National Security Leaders: Trapped Not Hypocritical

by Fletcher Schoen, Research Assistant, Center for Strategic Research

National security leaders today seem to “talk the talk” of interagency reform, but haven’t yet learned to “walk the walk.”  Most recently several guiding coalition members of the Project for National Security Reform joined the Obama administration without implementing their own report’s recommendations. The problem is not new, nor is it always the fault of individual leaders.

In 1919, while serving as acting Secretary of the Navy, Franklin D. Roosevelt sent a letter to the Secretary of State proposing a “joint plan making body” that would create orderly estimations of the geopolitical situation, formulate contingency plans and then disseminate them for execution by the services and departments. Alongside the written proposal was an elaborate blueprint to show in detail how the “war portfolio” would be organized.

It was one of the first proposals to formalize interagency cooperation. Curiously, it was mislaid by the State Department’s mail system and never read by the Secretary of State. Indeed, the political scientist Earnest May was the first to view it in 1955.  Even more curiously, President Roosevelt’s war time decision making system bore no resemblance to his 1919 proposal. It was highly personalized and he did not introduce formalized interagency planning until his health began to fail in 1943.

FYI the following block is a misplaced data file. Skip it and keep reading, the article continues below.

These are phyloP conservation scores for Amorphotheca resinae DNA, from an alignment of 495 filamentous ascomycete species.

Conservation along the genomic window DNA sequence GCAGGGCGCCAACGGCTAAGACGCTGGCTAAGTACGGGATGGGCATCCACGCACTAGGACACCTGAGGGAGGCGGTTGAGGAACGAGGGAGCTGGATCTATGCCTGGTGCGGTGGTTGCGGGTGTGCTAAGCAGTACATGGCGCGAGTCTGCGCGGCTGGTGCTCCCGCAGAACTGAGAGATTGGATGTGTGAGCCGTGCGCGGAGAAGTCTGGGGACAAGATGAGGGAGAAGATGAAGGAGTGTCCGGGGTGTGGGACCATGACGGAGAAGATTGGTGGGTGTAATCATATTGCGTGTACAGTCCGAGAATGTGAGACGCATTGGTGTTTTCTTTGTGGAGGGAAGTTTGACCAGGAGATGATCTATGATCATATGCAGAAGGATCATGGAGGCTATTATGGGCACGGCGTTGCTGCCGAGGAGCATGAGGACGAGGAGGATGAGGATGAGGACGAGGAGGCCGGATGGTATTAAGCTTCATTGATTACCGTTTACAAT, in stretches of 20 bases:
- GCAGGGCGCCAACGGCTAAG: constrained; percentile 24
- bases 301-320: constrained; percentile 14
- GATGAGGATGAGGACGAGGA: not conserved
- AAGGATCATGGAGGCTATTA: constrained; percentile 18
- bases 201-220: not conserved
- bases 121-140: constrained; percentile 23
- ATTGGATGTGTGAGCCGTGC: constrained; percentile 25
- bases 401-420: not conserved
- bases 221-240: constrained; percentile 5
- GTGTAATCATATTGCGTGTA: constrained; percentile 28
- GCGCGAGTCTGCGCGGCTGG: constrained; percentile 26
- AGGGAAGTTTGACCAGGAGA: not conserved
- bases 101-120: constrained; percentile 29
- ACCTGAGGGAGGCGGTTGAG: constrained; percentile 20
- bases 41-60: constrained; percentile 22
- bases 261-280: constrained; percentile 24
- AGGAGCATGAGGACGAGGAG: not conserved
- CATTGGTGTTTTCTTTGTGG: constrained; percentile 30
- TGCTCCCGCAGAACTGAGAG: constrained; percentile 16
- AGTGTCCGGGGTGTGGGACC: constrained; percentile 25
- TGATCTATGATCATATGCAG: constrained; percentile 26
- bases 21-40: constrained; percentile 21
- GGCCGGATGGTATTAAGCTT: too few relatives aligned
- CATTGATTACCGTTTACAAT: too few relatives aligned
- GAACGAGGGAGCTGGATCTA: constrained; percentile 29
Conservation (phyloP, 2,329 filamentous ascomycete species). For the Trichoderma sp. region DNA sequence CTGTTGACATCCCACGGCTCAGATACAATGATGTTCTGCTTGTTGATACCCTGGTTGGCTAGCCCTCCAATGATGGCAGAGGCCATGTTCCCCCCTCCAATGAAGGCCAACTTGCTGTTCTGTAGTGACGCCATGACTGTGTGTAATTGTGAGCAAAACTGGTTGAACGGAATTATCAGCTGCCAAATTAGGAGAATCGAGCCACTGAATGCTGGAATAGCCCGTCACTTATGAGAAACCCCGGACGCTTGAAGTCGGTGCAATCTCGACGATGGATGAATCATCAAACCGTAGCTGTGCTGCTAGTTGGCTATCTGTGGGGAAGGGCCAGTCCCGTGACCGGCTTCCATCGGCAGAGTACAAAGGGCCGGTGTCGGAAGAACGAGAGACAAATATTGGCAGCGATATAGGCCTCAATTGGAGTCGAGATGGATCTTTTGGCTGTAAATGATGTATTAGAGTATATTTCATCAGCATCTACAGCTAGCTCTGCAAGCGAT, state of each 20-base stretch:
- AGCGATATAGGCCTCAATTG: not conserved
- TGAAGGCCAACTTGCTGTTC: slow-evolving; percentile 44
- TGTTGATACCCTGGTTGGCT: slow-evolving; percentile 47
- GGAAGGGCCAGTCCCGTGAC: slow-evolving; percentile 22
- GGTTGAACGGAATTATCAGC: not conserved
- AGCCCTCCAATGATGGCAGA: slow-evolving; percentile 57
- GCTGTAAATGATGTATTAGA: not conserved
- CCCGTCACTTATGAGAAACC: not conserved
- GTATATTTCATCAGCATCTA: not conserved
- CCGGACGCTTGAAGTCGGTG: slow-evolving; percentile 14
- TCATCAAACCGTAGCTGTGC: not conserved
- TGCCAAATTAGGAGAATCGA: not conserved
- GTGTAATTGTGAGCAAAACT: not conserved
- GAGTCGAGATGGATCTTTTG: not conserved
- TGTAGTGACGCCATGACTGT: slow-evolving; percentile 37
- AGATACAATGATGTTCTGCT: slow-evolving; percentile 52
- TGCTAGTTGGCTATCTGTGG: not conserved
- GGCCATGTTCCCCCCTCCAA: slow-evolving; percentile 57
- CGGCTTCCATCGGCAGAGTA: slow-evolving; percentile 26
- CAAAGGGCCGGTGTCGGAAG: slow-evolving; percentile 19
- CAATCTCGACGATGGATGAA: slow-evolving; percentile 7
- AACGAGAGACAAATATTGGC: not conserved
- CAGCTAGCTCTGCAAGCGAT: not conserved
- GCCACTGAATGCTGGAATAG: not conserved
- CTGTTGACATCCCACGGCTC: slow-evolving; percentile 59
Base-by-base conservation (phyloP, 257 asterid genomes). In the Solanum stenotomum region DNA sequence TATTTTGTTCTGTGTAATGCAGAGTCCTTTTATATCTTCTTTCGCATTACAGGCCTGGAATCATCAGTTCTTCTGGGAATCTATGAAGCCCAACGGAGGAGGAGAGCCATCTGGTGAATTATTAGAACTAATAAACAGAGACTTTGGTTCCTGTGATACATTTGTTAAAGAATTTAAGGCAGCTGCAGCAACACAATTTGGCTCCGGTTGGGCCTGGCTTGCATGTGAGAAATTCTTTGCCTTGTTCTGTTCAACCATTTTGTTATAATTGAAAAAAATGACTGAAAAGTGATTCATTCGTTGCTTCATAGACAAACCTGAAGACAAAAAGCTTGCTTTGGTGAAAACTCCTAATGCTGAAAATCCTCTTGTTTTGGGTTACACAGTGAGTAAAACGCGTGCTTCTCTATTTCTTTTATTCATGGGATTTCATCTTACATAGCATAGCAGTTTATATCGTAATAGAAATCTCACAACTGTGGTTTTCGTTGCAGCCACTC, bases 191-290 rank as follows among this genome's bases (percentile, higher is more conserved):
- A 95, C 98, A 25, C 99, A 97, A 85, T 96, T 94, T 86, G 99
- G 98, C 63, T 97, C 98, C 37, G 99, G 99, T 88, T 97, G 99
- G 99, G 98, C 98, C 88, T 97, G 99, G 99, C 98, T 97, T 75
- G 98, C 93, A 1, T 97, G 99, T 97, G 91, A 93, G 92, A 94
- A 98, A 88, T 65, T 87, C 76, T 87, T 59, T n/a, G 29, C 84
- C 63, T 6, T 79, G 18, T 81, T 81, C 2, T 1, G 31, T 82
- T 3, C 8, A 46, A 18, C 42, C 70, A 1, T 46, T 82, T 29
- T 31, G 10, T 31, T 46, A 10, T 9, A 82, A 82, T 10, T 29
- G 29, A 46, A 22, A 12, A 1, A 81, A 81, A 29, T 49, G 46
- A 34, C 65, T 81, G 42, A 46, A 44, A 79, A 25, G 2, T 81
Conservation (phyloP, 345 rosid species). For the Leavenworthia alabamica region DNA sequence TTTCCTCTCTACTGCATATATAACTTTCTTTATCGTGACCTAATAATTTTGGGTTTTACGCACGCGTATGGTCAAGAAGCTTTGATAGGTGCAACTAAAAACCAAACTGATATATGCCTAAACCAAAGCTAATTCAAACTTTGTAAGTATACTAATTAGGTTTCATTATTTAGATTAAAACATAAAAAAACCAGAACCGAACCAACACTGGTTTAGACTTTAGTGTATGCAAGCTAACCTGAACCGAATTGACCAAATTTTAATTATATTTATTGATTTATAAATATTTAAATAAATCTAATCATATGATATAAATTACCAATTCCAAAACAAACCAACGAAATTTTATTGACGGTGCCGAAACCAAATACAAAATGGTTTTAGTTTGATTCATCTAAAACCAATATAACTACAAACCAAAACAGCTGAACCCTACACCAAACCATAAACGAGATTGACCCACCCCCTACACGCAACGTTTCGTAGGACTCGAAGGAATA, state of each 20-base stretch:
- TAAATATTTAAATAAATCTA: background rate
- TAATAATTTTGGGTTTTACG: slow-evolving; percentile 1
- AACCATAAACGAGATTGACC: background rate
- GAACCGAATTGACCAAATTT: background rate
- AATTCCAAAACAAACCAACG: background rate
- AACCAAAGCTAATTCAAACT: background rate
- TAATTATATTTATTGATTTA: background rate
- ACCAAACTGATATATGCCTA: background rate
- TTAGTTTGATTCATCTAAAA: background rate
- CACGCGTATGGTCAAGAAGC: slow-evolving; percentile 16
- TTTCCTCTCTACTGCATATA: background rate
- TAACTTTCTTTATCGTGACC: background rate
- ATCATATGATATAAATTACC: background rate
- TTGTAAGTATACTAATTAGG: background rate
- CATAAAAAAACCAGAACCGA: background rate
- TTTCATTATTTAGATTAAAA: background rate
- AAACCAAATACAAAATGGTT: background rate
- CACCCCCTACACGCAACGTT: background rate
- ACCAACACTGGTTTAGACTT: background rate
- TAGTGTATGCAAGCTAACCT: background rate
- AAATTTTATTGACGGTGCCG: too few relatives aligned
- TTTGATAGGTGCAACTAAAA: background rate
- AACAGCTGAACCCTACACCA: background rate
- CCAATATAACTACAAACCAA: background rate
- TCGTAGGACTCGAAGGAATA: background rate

The discrepancy between pronouncements on the need for better interagency collaboration and actual decision making practice is actually quite common. This is because however much senior leaders may see the need for a better system, they must work within the confines of the current one on a day to day basis.

As Woodrow Wilson said, “Governments grow piecemeal, both in their tasks and in the means by which those tasks are to be performed, and very few governments are organized as wise and experienced men would organize them if they had a clean sheet of paper.”  This is even true for the president, who often finds the organizations he must use are Byzantine and hostage to vested interests and bureaucratic intrigue.  Over time, notions of how business should be done fall prey to business as usual.  After all, with pressing near-term political goals to pursue a president cannot expend finite capital on reworking the system, and his subordinates all have their own departments and agencies to run.

In short, serving officials, like Roosevelt, who once called for interagency reform, are not being hypocritical by abandoning the cause. They are just acknowledging the current bureaucratic realities and political limits.  It’s a phenomenon common to every level of government that says more about the nature of the current system than it does about the honesty, imagination or consistency of our leaders.

Of course, major reform that would change the rules of the game to reward collaboration is always an option.  However, it takes a lot of political capital, and no individual leader can pull it off alone.

In case anyone thinks the F.D.R. example is an anomaly, or an historical artifact irrelevant to our own times, see the example of Secretary of Defense Donald Rumsfeld on the last page of the most recent INSS Strategic Perspectives, “Chief of Mission Authority as a Model for National Security Integration.”

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